In the thirteenth chapter of Matthew, are given two parables, in which the Son of Man is represented as a sower. The first of them is usually called the parable of the sower, and the second the parable of the tares and the wheat. These parables are related to each other, but should not be confounded. We may learn something by comparing them; and in the application of these two parables, we have the advantage of the fact that the Saviour explained them both. We must regard it as a fundamental principle in the interpretation of parables, that when the Lord explained them they need no further explanation. It is probably true that no two parables teach, or illustrate, exactly the same thing. So, after having given the parable of the sower, and explained it, when the word says, "Another parable put He forth unto them" (Ver. 24.), we may safely conclude He had something more to communicatethat some additional truths were to be illustrated.
In the first parable the seed sown is the "word of the kingdom" (Ver. 19), and in the second "the good seed are the children of the kingdom." (Verse 38.) In the first it is truth, and in the second, persons. Some one has called this distinction a foolish one, and said that the Son of Man does not sow persons. This only proves that such an one does not understand the parables. Whoever calls the distinction foolish charges the Saviour with folly, for it is His own explanation. The reasonableness of the distinction between the two kinds of seed will be seen when we consider the distinction in the fields.
We, be it remembered, are not responsible for this distinctionthese are the Lord's own words. The word "world," above quoted, is not aion, as in the next verse"The harvest is the end of the world" (aionage), but it is translated from the Greek word, "kosmos." This word is used when the general order of things is meant, as when the "world that then was" (before the flood) is referred to. (2 Pet. 3:6.) It is also used when the people are meant, as "God so loved the world;" "Behold the Lamb of God, that taketh away the sin of the world;" and all similar passages. There is another shade of meaning in the word, as used in several places, as: "God sent not His Son into the world to condemn the world." Jno. 3:17. "Christ Jesus came into the world to save sinners. (1 Tim. 1:15.) "Love not the world, neither the things that are in the world." 1 Jno. 2:15. Any thoughtful reader will readily see the difference between the world as a place, as used in these several scriptures, and the world of mankind who live in that place, and whom Jesus came to save.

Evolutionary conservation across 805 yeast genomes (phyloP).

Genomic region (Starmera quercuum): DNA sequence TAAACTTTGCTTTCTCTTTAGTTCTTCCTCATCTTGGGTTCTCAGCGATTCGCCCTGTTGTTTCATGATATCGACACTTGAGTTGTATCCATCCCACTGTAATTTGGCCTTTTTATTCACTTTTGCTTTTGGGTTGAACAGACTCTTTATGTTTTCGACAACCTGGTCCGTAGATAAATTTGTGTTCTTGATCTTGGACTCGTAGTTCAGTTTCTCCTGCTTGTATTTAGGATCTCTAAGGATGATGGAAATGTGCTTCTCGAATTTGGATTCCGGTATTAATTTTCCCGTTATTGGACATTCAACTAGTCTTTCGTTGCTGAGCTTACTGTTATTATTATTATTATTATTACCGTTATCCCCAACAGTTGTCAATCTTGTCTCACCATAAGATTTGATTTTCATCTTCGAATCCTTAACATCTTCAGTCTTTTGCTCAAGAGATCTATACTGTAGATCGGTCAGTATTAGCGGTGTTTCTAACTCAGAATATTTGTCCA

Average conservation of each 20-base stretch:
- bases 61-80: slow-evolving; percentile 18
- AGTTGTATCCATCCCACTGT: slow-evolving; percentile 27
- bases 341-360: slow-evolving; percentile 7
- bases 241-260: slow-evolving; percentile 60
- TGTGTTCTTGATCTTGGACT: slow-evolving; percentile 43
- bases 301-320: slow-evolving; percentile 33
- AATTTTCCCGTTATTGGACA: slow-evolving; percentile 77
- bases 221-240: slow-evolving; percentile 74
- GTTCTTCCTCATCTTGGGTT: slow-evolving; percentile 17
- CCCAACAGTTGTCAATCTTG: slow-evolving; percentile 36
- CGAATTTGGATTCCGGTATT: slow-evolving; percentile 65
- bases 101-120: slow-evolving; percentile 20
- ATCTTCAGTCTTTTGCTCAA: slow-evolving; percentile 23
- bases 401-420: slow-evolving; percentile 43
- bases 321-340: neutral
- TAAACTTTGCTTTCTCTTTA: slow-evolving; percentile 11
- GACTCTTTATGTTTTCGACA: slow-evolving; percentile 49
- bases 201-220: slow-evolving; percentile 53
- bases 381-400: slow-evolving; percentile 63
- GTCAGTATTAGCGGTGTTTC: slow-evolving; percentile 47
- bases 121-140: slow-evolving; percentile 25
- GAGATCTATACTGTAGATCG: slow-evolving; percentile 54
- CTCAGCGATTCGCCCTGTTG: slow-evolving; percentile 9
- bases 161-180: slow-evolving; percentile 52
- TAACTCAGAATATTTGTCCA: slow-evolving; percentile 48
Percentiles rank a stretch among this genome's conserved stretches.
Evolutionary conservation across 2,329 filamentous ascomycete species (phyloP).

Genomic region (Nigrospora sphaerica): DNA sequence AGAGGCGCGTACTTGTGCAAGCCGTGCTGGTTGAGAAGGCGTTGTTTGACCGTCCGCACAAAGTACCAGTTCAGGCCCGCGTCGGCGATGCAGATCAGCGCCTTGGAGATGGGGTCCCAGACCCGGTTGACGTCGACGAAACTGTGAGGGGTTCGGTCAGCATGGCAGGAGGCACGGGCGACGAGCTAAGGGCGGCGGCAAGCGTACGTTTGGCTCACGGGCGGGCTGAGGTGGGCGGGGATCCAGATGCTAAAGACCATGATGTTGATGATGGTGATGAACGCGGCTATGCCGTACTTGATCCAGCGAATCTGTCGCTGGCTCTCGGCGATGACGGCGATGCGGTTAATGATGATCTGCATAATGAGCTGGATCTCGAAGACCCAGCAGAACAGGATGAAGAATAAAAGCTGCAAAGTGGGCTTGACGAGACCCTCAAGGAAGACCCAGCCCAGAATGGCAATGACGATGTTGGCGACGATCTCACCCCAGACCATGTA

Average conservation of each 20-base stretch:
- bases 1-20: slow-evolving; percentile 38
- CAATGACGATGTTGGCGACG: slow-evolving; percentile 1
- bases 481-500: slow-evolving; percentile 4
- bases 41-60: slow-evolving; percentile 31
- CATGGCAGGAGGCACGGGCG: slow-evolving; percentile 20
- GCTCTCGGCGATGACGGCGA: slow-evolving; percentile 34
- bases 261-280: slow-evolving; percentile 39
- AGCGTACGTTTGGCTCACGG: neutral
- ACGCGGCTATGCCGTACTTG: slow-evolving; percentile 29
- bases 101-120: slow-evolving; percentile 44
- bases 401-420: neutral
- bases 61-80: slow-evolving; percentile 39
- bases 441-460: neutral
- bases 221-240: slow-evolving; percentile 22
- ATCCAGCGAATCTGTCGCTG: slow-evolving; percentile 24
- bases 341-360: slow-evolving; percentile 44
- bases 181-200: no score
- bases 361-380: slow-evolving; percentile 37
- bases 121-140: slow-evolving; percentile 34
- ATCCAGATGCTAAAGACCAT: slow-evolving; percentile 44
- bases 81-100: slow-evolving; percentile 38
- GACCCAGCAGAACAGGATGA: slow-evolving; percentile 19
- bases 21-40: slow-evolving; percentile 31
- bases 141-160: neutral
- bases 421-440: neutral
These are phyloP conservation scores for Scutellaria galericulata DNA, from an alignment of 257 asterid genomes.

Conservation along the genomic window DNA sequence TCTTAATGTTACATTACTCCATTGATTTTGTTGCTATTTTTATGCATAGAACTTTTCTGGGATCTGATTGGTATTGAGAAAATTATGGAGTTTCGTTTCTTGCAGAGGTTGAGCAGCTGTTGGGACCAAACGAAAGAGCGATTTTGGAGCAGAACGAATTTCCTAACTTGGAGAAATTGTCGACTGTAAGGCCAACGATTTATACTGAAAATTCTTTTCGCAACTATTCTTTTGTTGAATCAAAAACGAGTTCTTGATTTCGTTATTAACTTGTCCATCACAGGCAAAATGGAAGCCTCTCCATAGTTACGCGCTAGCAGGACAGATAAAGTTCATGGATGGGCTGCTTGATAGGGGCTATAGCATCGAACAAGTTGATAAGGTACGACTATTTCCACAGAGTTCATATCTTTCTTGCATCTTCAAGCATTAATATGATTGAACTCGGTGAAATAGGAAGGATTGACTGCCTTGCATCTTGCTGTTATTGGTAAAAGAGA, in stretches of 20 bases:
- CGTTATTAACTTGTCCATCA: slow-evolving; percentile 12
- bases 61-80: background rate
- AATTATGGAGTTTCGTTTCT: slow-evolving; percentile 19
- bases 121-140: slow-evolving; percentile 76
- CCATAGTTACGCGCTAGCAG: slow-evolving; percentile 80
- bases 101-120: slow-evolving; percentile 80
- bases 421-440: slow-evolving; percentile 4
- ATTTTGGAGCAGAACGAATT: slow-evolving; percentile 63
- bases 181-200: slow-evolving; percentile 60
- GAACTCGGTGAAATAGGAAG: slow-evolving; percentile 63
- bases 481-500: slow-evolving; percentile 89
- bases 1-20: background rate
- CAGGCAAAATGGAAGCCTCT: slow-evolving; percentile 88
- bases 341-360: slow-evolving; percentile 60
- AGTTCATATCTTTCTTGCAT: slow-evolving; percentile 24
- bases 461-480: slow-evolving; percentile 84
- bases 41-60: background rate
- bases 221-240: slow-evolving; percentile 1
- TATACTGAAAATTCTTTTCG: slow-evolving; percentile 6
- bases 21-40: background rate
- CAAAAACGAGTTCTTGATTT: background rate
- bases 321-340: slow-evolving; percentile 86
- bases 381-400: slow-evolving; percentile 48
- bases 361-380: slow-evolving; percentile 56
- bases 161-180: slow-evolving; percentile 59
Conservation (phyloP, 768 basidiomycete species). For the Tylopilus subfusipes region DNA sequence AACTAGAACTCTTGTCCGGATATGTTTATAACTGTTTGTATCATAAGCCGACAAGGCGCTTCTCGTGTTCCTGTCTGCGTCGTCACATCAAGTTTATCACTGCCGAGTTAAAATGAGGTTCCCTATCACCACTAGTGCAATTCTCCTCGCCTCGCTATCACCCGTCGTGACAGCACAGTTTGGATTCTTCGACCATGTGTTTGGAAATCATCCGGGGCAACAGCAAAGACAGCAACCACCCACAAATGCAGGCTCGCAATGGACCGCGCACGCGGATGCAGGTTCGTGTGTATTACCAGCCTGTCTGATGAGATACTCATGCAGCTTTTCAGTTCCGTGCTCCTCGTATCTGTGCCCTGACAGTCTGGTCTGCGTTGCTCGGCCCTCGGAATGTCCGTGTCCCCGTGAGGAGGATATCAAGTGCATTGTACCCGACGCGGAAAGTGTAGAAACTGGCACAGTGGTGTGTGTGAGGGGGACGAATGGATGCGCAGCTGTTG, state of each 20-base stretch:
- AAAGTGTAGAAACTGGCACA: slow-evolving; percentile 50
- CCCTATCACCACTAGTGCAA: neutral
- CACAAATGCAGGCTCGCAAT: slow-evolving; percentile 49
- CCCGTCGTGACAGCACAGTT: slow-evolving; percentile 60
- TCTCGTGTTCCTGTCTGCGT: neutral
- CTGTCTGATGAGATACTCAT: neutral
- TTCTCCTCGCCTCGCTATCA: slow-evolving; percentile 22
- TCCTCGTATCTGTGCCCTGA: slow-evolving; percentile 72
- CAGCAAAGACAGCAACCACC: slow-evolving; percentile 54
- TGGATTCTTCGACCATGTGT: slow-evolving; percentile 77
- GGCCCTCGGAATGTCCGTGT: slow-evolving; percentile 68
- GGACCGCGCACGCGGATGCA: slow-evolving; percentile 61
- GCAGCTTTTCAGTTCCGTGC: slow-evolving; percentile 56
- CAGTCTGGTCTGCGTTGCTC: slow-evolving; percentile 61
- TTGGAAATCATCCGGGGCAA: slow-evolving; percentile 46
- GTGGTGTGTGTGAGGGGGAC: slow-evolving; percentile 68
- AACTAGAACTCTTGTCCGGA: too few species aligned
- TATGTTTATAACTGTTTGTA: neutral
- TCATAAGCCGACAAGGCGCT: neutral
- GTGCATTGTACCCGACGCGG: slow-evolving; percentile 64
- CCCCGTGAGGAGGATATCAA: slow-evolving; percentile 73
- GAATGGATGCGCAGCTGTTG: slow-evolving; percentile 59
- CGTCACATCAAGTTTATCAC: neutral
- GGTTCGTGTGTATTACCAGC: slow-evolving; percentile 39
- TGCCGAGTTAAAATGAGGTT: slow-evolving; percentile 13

Any one might see that there is a clear difference between sowing the word of the kingdom in the hearts of men, which work began where the personal ministry of Christ began, and the planting of the church in the world, which did not take place until the day of Pentecost. As the church of Christ was to be composed of converted sinners, it was necessary that the word of the kingdom, as a converting power, should be preached, for a time, before the founding of the church. For proof that the word, understood, is the converting power, see verse 15. The sowing of the word, in parables, and the explaining of them to some, went on during the ministry of Jesus, but He spoke of the building of the church as future. "On this rock I will build my church." Matt. 16:18. The foundation was not even laid until Christ was risena spiritual being. The building is a spiritual house, and is built on a spiritual rock. The true church has always recognized and worshiped a living spiritual Christthere is no other. Keeping in mind the above facts, we will see that the parable of the sower must have begun to be fulfilled three years and a half sooner than that of the tares and wheat, and we may see why it is never said, "The kingdom of heaven is likened to a sower." It is simply, "Behold, a sower went forth to sow." In the other parables it is "the kingdom of heaven" that is represented. The reason is obvious: there was no church of Christ, or kingdom of heaven, until the day of Pentecost. The work of sowing the word was to prepare for the establishment of the church in its due time, and the "holding forth the word of life," or preaching to the unconverted, has been carried on through the whole dispensation, for the purpose of converting them, and so preparing them for a place in the kingdom. The relation and harmony between the two parables can be seen far more clearly by preserving the distinctions made by the Saviour, between the two kinds of seed, and the two fields, than by confounding them. The first parable prepares the way for the other. The first deals with the individual; the second, with the church collectively. The first parable has only one kind of seedthe world. Three out of four classes of hearers brought forth no fruit. In the one class that received the word in good ground ("an honest and good heart;" Luke 8:15), there is a variety in the amount of fruit"Some an hundred fold, some sixty fold, and some thirty fold." Ver. 8. All who bear fruit in any degree, are evidently "the children of the kingdom"the branches, weak or strong, of the living Vine, for "Every branch in me [says Jesus] that beareth not fruit, He taketh away." Jno. 15:2.
In the parable of the tares and wheat there are two sowers and two kinds of seed, both explained by the Saviour. The Son of Man sowed the good seed"the children of the kingdom," as we have seen, and the devil sowed the tares"the children of the wicked one." There is a clear contrast between the "children of God" and "the children of the devil." There is, as we have admitted, a variety among the children of Godsome are babes, and some are more fully developed, but the Bible recognizes no such absurdity as that the children of the devil are at the same time Christians, and it is passing strange that any Christian ever should have invented or promulgated such an idea.